Research Repository

Culture and Diet: Food Choice among Black African and African-Caribbean Women with Type 2 Diabetes

Rungarara-Keenan, Margareth (2016) Culture and Diet: Food Choice among Black African and African-Caribbean Women with Type 2 Diabetes. Other thesis, University of Essex.

THESIS Keenan FINAL - 2016.pdf

Download (2MB) | Preview


People of Black African heritage in the UK have increased susceptibility of being diagnosed with Type 2 Diabetes Mellitus (T2DM) compared to the general White population. Nutrition is central in halting T2DM and the progression of complications such as cardiovascular diseases. However, little is known about the factors influencing the diet of women of Black African heritage with T2DM. In addition, clinical and public health conceptions of the problem tend to be individualistic in orientation. This study is an exploratory and in-depth inquiry into food choice and the implications of dietary change for women of Black African heritage who self-manage T2DM by diet alone. Eight participants were recruited using purposive sampling. Recruitment sites included Black and Minority Ethnic charities in Norfolk and Suffolk. Data was derived from direct observation using the ‘Accompanied Shopping Task’, combined with a ‘Think Aloud Technique’ called a ‘Product Choice Reasoning Task’. In-depth interviews were undertaken and transcribed verbatim. Framework Analysis was used to provide a procedure to manage data analysis, which was informed by the PEN-3 public health cultural model which moves beyond overly individualistic conceptions of the issues. The study showed that six participants prioritised the disease and used what I have called a ‘Disease Focused Approach’ to self-manage T2DM. Two used a ‘Family Focused Approach’, as family played a crucial role in T2DM self-management. All participants undertook T2DM self-care by following a culturally appropriate diet. Their least preferred options for managing T2DM were medical therapy and physical activity. The study showed that although food choice is influenced by many factors, culture was particularly important. Moreover, participants showed greater knowledge than had been anticipated about the role of nutrition to prevent progression of T2DM. Results are explored and presented for three main domains of experience for the participants: first, food shopping and decision-making; second, diet choice and lifestyle; and third, the interface with health services. For each of these the culture was found to be of paramount importance. The implications of the findings are presented in relation to the importance of culturally appropriate advice; culturally sensitive service provision; and the significance of household composition in managing the illness, especially for people with T2DM who have young children living at home.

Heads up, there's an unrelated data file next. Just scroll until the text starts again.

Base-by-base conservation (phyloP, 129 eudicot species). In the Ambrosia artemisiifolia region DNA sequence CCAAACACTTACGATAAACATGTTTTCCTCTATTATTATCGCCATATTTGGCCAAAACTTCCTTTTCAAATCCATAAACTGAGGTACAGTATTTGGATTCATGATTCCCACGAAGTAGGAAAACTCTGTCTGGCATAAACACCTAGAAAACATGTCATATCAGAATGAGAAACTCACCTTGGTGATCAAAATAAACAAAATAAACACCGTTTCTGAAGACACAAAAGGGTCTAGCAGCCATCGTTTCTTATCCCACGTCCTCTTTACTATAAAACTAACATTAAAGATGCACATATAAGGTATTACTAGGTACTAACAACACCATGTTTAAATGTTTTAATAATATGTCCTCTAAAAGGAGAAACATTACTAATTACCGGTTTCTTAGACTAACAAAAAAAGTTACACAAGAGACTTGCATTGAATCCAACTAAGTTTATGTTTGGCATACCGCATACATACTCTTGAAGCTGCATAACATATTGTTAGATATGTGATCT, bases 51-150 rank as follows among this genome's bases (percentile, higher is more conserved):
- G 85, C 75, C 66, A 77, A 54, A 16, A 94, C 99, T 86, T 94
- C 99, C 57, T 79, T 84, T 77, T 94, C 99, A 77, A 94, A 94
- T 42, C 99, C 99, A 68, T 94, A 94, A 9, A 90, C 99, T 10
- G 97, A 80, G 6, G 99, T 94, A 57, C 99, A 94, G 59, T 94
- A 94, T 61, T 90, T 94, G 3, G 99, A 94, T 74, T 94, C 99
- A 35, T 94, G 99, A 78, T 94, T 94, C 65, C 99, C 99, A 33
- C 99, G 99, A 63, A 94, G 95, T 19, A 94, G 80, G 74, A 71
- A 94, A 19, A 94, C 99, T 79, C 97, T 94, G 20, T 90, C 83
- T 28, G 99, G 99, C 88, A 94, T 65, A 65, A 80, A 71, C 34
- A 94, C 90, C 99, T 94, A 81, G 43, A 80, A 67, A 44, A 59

Item Type: Thesis (Other)
Subjects: H Social Sciences > HQ The family. Marriage. Women
H Social Sciences > HT Communities. Classes. Races
R Medicine > R Medicine (General)
Divisions: Faculty of Science and Health > Health and Social Care, School of
Depositing User: Jim Jamieson
Date Deposited: 05 Jun 2016 22:25
Last Modified: 03 Jun 2021 01:00

Actions (login required)

View Item View Item